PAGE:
(Above: Brett Favre also acted a little.)
October 11, 1969
It’s the day that the Soviets, trying to remain in the space race, launch the Soyuz 6 spacecraft with two aboard. The very next day Soyuz 7 launches with three more cosmonauts. It’s on that day – October 12 – that Sonja Henie passes away at the young age of 57 on the way back home to Oslo to continue cancer treatment. On the 13th, the Soviets put Soyuz 8 into space. All the craft come down next week despite plans for a space station. It’s on the 13th that we can talk figure skating again: Nancy Kerrigan, the American silver medalist forever linked to Tonya Harding and a crowbar, is born in Massachusetts. (Nearby famous births worth a mention: Green Bay Packer quarterback Brett Favre turned fifty this week, too – he was born on October 10.)
On the charts: it’s the fourth and final week at #1 for “Sugar, Sugar” by the Archies. Watch this space for something new next time. I’d like to say that you’ll hum along with the rest of the new adds this week, but this might be the most unfamiliar week of the year. Let’s see how many of these you remember:
“Groovy Grubworm” – Harlow Wilcox (debut at #77). Poor guy – they had his name as “Barlow” on the first chart before fixing it. Odds are that, if you recognize it, it’s not from the title. A groovy little instrumental that first came out in 1968, it makes it up to #30 later in the fall. No other Wilcox releases chart, making him a true one-hit wonder.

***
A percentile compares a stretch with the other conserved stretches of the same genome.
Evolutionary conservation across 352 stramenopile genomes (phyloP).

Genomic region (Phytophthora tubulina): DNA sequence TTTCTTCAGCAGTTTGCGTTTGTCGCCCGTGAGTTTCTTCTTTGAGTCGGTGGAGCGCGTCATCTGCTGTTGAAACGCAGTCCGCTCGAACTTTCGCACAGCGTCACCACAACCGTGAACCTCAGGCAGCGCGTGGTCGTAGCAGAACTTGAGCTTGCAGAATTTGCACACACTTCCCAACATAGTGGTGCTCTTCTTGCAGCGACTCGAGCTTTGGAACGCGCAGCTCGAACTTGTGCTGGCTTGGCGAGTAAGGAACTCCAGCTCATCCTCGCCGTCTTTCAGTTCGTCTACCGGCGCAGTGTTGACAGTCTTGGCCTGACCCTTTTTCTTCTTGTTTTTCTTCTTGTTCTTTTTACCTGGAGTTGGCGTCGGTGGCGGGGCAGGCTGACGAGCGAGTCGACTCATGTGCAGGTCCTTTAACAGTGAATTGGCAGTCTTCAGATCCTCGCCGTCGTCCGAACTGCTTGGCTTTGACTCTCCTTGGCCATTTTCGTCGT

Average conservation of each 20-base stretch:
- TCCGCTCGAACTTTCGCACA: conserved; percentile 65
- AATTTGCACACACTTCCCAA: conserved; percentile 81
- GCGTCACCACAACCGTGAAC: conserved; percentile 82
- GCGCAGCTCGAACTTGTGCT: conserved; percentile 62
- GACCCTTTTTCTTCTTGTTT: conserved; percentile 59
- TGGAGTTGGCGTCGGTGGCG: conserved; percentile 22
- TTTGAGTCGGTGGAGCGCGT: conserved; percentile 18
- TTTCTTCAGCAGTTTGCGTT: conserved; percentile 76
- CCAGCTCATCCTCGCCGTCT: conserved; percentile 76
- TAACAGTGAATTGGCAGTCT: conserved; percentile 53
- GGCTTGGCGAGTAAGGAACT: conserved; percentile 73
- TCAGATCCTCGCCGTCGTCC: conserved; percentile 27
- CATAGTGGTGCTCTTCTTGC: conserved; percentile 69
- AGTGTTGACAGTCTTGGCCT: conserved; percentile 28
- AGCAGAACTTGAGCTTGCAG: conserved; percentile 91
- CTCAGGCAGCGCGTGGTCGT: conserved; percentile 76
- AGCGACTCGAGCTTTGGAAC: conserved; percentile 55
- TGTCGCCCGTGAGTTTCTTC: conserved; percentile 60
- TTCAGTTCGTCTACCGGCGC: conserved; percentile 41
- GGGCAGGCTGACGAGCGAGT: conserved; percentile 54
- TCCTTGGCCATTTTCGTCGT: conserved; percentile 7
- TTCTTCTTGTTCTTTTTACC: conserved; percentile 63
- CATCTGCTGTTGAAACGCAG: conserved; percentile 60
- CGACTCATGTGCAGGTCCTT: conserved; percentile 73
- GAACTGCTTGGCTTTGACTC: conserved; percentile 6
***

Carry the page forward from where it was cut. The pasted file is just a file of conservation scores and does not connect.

“Let a Man Come in and Do the Popcorn (Part 1)” – James Brown (#78). Even this isn’t likely the “popcorn” song that you remember. The two parts together clock in at almost eight minutes, which is about three times longer than the Hot Butter single I remember much more clearly from my youth. This single – Part 1 – makes it up to #21. Watch for Part 2 to chart independently later (and also make the Top 40.)
“The Sweeter He Is” – Soul Children (#82). This is another Part 1/Part 2 release that doesn’t quite fit on one side of the 45 (although they managed to do it with “Hey Jude”). This debut record for the band stalls at #52; they’ll later crack the Top 40 in 1974 with “I’ll Be the Other Woman.” Regionally, this is a chart-topper in Philadelphia, Miami, and Savanna, GA.
“Silver Threads and Golden Needles” – The Cowsills (#86). Yeesh. The Springfields version would push my limits; this surpasses them. It’ll spend seven weeks on the charts, stop at #74, and be the last song for the family to make it to the Hot 100. Even milk can’t help this one.
“Colour Of My Love” – Jefferson (#87). Now THIS one triggered something in my memory, but damned if I can think of why. It was a moderate hit in the UK, so maybe it turned up on some hits collection while I was in New Zealand, and I’m recalling it from there. It’s not a horrible record once-a-decade or so. It nudged up to #68, and that was it. It did make Top 10 in a few places ranging from San Bernadino, CA to Rochester, NY, with both Oklahoma City and Tulsa, OK thrown in for good measure.